As cliche as this sounds, I’m #blessed social media wasn’t part of my childhood. I would have gone crazy, especially when I was in middle school and deeply concerned with the opinion others held of me. I instead spent my time reading books that helped me learn how to correctly punctuate this blog, unlike many people who have started blogs to share their “fabulous” lives by writing about their fashion and daily lives, as if anyone really wants to read that. Honestly, I cringe when I read half of them.

The biggest problem I see with the social media trends is people becoming self-absorbed, which brings us back to my first point. The internet has become a platform for people to share their opinions on anything and everything, which has potential to be a very positive quality. Only we aren’t really getting it. We are sharing our superficial opinions because we think everything we have to say is important and we think other people will agree with us. If we didn’t think people would agree, we wouldn’t post it because of our need for constant affirmation from others. We write about things that don’t matter, for people who don’t matter, to prove to ourselves that we matter. It doesn’t make sense, and it’s translating to our lives outside the internet. Self-love is important, but humility is too. We need to find a balance.

“Don’t use social media to impress people; use it to impact people.” -Dave Willis


Wanderlust: Not all those who wander are lost

It’s hard to explain to people why you sometimes feel like you need to just get away. Whether you’re running from something or simply need a break from reality, sometimes you just need to go. Whether it’s to a big city to get lost in the crowd or just your bedroom where you can find solitude, you need to be anywhere but where you feel stuck right now.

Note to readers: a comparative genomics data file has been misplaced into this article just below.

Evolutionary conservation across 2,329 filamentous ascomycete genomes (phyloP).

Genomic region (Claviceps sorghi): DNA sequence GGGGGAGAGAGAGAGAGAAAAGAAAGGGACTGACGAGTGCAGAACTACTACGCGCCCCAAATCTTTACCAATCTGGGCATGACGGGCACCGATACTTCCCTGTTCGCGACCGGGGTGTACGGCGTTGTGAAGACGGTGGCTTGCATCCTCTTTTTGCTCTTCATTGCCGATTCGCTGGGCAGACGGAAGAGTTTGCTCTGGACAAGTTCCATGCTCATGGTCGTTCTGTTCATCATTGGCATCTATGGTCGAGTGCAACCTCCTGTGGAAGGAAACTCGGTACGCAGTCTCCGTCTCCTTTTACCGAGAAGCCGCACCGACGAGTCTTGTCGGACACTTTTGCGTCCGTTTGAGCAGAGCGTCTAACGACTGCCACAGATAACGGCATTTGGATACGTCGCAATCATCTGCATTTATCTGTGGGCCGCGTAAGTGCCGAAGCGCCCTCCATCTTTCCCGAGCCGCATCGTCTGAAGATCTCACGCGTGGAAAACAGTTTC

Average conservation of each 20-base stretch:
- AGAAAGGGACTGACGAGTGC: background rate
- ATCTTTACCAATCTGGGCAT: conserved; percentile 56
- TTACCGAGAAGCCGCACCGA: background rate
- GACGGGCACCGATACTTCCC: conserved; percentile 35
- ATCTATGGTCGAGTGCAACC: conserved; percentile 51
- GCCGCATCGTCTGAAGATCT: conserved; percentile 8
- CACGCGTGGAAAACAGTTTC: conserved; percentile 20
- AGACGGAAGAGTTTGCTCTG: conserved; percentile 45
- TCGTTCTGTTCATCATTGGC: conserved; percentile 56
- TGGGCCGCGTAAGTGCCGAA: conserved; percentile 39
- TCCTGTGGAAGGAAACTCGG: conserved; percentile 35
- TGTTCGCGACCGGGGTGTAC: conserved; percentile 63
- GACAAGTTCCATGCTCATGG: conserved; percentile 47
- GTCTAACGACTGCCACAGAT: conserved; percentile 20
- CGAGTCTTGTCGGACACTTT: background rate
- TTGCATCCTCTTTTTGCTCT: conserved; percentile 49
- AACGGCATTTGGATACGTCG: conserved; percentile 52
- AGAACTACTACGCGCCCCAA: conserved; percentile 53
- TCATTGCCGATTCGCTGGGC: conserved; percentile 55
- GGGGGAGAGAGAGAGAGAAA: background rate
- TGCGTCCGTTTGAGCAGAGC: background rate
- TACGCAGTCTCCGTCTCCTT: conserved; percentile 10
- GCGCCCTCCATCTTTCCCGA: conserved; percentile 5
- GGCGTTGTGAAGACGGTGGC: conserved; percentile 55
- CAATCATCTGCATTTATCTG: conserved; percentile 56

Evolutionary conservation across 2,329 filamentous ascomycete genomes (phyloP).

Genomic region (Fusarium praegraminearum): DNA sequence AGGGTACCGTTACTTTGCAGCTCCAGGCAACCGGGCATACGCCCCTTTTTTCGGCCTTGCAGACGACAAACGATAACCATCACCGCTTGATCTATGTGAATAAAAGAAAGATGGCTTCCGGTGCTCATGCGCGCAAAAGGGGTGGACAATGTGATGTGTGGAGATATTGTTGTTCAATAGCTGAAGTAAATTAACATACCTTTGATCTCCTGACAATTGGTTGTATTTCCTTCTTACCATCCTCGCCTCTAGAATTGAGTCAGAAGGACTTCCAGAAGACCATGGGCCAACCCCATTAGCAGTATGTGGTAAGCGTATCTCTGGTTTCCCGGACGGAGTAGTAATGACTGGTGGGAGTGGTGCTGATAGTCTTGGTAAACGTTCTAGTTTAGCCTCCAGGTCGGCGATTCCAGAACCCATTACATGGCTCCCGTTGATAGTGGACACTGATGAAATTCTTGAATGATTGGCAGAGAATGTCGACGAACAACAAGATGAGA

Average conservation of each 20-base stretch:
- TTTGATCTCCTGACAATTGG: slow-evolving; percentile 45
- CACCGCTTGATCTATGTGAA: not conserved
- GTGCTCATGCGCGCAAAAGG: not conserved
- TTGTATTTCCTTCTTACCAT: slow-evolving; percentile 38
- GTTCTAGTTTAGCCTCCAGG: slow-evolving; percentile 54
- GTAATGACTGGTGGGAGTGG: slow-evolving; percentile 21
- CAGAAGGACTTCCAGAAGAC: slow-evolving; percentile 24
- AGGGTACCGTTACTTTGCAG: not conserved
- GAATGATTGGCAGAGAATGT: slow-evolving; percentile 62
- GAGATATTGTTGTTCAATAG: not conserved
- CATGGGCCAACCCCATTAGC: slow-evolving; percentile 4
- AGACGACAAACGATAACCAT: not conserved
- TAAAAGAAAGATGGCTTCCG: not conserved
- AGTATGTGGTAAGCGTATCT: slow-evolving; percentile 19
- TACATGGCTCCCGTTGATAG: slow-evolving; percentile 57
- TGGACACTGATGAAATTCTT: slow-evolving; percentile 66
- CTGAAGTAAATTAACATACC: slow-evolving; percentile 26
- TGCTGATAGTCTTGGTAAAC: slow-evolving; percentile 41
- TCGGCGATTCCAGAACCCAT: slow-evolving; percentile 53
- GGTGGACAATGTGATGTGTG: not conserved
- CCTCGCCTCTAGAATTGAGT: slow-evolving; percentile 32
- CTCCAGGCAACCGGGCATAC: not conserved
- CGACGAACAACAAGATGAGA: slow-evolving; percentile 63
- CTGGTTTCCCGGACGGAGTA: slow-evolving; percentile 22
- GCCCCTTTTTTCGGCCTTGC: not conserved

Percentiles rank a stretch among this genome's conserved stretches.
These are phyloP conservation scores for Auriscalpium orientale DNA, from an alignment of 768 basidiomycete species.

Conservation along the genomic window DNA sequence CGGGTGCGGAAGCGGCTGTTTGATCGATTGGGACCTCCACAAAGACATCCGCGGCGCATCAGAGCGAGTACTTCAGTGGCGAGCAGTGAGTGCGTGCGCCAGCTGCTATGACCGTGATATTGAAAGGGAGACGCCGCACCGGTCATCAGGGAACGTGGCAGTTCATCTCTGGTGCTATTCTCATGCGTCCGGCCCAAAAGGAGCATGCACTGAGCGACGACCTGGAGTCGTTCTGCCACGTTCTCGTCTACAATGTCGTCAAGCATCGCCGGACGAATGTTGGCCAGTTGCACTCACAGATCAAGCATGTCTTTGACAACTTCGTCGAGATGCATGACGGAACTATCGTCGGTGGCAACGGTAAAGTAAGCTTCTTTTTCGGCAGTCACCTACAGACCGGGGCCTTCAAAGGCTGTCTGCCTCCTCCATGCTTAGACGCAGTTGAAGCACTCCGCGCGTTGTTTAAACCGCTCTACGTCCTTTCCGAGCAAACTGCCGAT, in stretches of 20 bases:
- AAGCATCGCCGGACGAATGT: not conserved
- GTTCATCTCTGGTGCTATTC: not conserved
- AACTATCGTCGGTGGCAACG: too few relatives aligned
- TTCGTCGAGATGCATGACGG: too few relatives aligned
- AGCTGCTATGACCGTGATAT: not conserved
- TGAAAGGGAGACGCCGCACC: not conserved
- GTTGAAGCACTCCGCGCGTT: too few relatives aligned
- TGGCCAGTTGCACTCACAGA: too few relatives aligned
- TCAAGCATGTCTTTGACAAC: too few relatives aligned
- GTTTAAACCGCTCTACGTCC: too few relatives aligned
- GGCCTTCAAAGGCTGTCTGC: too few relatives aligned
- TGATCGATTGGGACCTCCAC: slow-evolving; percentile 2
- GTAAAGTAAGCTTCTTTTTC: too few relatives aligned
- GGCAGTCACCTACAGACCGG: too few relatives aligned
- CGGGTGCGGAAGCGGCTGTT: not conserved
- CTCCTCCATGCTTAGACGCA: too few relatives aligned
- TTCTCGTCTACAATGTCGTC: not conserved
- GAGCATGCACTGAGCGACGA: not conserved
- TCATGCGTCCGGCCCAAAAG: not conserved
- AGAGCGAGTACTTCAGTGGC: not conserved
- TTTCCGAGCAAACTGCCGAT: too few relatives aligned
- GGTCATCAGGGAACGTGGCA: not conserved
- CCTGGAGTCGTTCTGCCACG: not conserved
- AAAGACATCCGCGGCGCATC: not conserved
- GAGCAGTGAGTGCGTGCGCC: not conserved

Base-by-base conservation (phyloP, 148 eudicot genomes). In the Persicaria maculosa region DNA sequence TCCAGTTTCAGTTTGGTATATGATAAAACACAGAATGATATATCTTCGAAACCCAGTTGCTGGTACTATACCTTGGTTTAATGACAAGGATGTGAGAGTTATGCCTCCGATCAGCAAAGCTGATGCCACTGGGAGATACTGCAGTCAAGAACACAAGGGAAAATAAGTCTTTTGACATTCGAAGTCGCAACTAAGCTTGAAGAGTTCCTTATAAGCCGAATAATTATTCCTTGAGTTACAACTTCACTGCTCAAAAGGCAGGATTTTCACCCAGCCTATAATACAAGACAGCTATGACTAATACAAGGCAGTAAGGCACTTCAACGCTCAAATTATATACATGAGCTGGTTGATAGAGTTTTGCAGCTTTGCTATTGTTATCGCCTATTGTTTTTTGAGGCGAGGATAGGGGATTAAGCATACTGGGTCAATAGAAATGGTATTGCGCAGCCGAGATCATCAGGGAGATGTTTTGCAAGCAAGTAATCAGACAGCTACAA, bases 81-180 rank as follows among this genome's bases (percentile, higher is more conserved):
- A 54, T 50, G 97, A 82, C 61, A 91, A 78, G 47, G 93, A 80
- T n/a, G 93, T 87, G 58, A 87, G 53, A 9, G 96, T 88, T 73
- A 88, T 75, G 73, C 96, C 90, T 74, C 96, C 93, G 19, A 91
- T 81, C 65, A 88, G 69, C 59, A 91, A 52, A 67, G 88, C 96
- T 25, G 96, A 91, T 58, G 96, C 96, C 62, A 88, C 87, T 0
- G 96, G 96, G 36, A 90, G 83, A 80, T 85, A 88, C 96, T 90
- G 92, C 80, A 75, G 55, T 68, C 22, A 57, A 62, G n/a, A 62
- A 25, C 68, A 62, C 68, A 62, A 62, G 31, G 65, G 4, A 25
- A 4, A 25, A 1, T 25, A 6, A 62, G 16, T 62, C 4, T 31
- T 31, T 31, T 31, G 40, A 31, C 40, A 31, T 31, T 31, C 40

When I was 18 and believed I had my life together, I shook my head at people like the current me. How could they not know who they’re going to marry, where they are going to live, or what their career is going to be? How are they still in school? Why are they taking so many vacations when they should be saving money?

I have come to realize that life rarely goes according to plan, and I am very slowly accepting this fact. Before 2014, my life went pretty much exactly as I had planned it, with some minor road blocks here and there. In just two years, I was humbled and hit with a giant reality check, as my life had been one unexpected event after another.

In this time, I took any opportunity I had to grow as a person or experience life in a way I hadn’t before. I wandered, often not sure where I was going. I took trips I never would have before because, “I needed to save money.” I went out for two different college sports that I “didn’t have time for” when I was in school for my bachelor’s degree. I went downtown with people I wasn’t very close with and allowed myself to cultivate relationships that I was too self-conscious to explore before due to a fear of being disliked. When I took on these experiences, I had no idea what I was doing for myself. I was simply running, throwing myself at every opportunity I had because I didn’t know what else to do.

The most important lesson I have taken from this crazy chapter of my life is that although life hasn’t gone according to plan, I am not a failure. It took me a really long time to realize this, and it’s something I still struggle with. I might not be getting my doctorate degree, married with children, or in the exact job I want by the time I’m 30, but I can assure you that I am in no way unhappy with my life.

Wandering has allowed me to find parts of myself that have been missing. In the time I was “lost”, I asked myself many important questions that often went overlooked and was eventually able to be honest with myself and answer them. I think wandering may begin for someone because they feel lost, but it will ultimately lead to self-discovery, a feeling of peace, and a new sense of purpose. I’m still wandering through life, but I don’t feel lost anymore.

“The greatest challenge in life is discovering who you are. The second greatest is being happy with what you find.”


Friend: A simple word for one of the greatest necessities of life